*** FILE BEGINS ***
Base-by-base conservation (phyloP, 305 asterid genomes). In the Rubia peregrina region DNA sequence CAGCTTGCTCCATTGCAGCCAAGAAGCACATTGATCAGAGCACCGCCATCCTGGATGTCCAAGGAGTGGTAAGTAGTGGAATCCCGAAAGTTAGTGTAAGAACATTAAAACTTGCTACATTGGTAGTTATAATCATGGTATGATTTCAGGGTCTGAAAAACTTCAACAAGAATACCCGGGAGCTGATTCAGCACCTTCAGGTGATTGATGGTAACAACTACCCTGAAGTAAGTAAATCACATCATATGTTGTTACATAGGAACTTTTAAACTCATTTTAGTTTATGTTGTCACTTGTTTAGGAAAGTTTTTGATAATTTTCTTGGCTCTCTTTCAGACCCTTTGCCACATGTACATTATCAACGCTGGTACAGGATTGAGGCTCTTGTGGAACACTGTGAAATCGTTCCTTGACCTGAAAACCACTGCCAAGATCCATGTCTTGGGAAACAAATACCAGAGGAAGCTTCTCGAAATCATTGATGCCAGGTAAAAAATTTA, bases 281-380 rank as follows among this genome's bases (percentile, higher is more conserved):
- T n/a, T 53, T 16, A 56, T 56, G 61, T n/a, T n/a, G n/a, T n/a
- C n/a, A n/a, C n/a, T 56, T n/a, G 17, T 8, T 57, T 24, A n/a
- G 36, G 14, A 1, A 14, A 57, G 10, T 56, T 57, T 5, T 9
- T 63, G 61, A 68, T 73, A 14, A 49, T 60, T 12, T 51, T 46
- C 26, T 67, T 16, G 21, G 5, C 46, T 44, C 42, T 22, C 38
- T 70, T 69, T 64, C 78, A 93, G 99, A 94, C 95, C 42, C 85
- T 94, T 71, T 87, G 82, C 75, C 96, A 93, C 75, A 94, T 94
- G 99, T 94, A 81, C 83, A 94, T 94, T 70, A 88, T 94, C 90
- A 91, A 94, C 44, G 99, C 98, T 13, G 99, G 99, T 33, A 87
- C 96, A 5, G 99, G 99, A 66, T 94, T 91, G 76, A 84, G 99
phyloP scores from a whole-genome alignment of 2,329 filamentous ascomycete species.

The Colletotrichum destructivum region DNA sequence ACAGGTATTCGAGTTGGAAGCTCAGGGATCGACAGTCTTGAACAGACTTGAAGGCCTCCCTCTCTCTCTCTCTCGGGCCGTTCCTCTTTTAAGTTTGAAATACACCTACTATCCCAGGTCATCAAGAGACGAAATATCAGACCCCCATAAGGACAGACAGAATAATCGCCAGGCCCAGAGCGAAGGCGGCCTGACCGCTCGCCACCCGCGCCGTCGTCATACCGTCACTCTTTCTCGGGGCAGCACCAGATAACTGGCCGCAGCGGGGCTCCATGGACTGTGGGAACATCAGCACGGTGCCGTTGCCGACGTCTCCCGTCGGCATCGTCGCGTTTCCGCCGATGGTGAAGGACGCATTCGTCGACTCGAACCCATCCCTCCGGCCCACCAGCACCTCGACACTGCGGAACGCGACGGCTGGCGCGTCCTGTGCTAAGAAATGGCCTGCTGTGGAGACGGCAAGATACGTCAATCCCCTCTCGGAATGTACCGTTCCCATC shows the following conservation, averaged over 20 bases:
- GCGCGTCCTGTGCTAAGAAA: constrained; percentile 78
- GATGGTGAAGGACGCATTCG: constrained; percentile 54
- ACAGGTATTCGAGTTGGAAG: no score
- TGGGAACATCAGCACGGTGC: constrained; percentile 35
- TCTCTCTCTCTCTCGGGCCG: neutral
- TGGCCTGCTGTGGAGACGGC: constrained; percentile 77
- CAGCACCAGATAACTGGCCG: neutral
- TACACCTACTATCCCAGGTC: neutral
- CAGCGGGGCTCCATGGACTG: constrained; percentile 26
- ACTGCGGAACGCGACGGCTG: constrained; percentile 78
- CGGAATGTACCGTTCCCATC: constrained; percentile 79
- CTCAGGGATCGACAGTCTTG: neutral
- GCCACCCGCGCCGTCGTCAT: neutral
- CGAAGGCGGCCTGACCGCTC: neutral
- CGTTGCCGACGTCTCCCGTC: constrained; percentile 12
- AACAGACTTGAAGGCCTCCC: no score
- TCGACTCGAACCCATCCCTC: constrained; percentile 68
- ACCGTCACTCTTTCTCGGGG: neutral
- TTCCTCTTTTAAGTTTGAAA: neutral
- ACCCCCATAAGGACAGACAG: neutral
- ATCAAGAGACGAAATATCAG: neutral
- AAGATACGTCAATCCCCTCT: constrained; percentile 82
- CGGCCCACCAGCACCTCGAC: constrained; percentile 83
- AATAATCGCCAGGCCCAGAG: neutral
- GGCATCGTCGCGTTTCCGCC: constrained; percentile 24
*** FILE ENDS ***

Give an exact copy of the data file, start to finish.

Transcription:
Base-by-base conservation (phyloP, 305 asterid genomes). In the Rubia peregrina region DNA sequence CAGCTTGCTCCATTGCAGCCAAGAAGCACATTGATCAGAGCACCGCCATCCTGGATGTCCAAGGAGTGGTAAGTAGTGGAATCCCGAAAGTTAGTGTAAGAACATTAAAACTTGCTACATTGGTAGTTATAATCATGGTATGATTTCAGGGTCTGAAAAACTTCAACAAGAATACCCGGGAGCTGATTCAGCACCTTCAGGTGATTGATGGTAACAACTACCCTGAAGTAAGTAAATCACATCATATGTTGTTACATAGGAACTTTTAAACTCATTTTAGTTTATGTTGTCACTTGTTTAGGAAAGTTTTTGATAATTTTCTTGGCTCTCTTTCAGACCCTTTGCCACATGTACATTATCAACGCTGGTACAGGATTGAGGCTCTTGTGGAACACTGTGAAATCGTTCCTTGACCTGAAAACCACTGCCAAGATCCATGTCTTGGGAAACAAATACCAGAGGAAGCTTCTCGAAATCATTGATGCCAGGTAAAAAATTTA, bases 281-380 rank as follows among this genome's bases (percentile, higher is more conserved):
- T n/a, T 53, T 16, A 56, T 56, G 61, T n/a, T n/a, G n/a, T n/a
- C n/a, A n/a, C n/a, T 56, T n/a, G 17, T 8, T 57, T 24, A n/a
- G 36, G 14, A 1, A 14, A 57, G 10, T 56, T 57, T 5, T 9
- T 63, G 61, A 68, T 73, A 14, A 49, T 60, T 12, T 51, T 46
- C 26, T 67, T 16, G 21, G 5, C 46, T 44, C 42, T 22, C 38
- T 70, T 69, T 64, C 78, A 93, G 99, A 94, C 95, C 42, C 85
- T 94, T 71, T 87, G 82, C 75, C 96, A 93, C 75, A 94, T 94
- G 99, T 94, A 81, C 83, A 94, T 94, T 70, A 88, T 94, C 90
- A 91, A 94, C 44, G 99, C 98, T 13, G 99, G 99, T 33, A 87
- C 96, A 5, G 99, G 99, A 66, T 94, T 91, G 76, A 84, G 99
phyloP scores from a whole-genome alignment of 2,329 filamentous ascomycete species.

The Colletotrichum destructivum region DNA sequence ACAGGTATTCGAGTTGGAAGCTCAGGGATCGACAGTCTTGAACAGACTTGAAGGCCTCCCTCTCTCTCTCTCTCGGGCCGTTCCTCTTTTAAGTTTGAAATACACCTACTATCCCAGGTCATCAAGAGACGAAATATCAGACCCCCATAAGGACAGACAGAATAATCGCCAGGCCCAGAGCGAAGGCGGCCTGACCGCTCGCCACCCGCGCCGTCGTCATACCGTCACTCTTTCTCGGGGCAGCACCAGATAACTGGCCGCAGCGGGGCTCCATGGACTGTGGGAACATCAGCACGGTGCCGTTGCCGACGTCTCCCGTCGGCATCGTCGCGTTTCCGCCGATGGTGAAGGACGCATTCGTCGACTCGAACCCATCCCTCCGGCCCACCAGCACCTCGACACTGCGGAACGCGACGGCTGGCGCGTCCTGTGCTAAGAAATGGCCTGCTGTGGAGACGGCAAGATACGTCAATCCCCTCTCGGAATGTACCGTTCCCATC shows the following conservation, averaged over 20 bases:
- GCGCGTCCTGTGCTAAGAAA: constrained; percentile 78
- GATGGTGAAGGACGCATTCG: constrained; percentile 54
- ACAGGTATTCGAGTTGGAAG: no score
- TGGGAACATCAGCACGGTGC: constrained; percentile 35
- TCTCTCTCTCTCTCGGGCCG: neutral
- TGGCCTGCTGTGGAGACGGC: constrained; percentile 77
- CAGCACCAGATAACTGGCCG: neutral
- TACACCTACTATCCCAGGTC: neutral
- CAGCGGGGCTCCATGGACTG: constrained; percentile 26
- ACTGCGGAACGCGACGGCTG: constrained; percentile 78
- CGGAATGTACCGTTCCCATC: constrained; percentile 79
- CTCAGGGATCGACAGTCTTG: neutral
- GCCACCCGCGCCGTCGTCAT: neutral
- CGAAGGCGGCCTGACCGCTC: neutral
- CGTTGCCGACGTCTCCCGTC: constrained; percentile 12
- AACAGACTTGAAGGCCTCCC: no score
- TCGACTCGAACCCATCCCTC: constrained; percentile 68
- ACCGTCACTCTTTCTCGGGG: neutral
- TTCCTCTTTTAAGTTTGAAA: neutral
- ACCCCCATAAGGACAGACAG: neutral
- ATCAAGAGACGAAATATCAG: neutral
- AAGATACGTCAATCCCCTCT: constrained; percentile 82
- CGGCCCACCAGCACCTCGAC: constrained; percentile 83
- AATAATCGCCAGGCCCAGAG: neutral
- GGCATCGTCGCGTTTCCGCC: constrained; percentile 24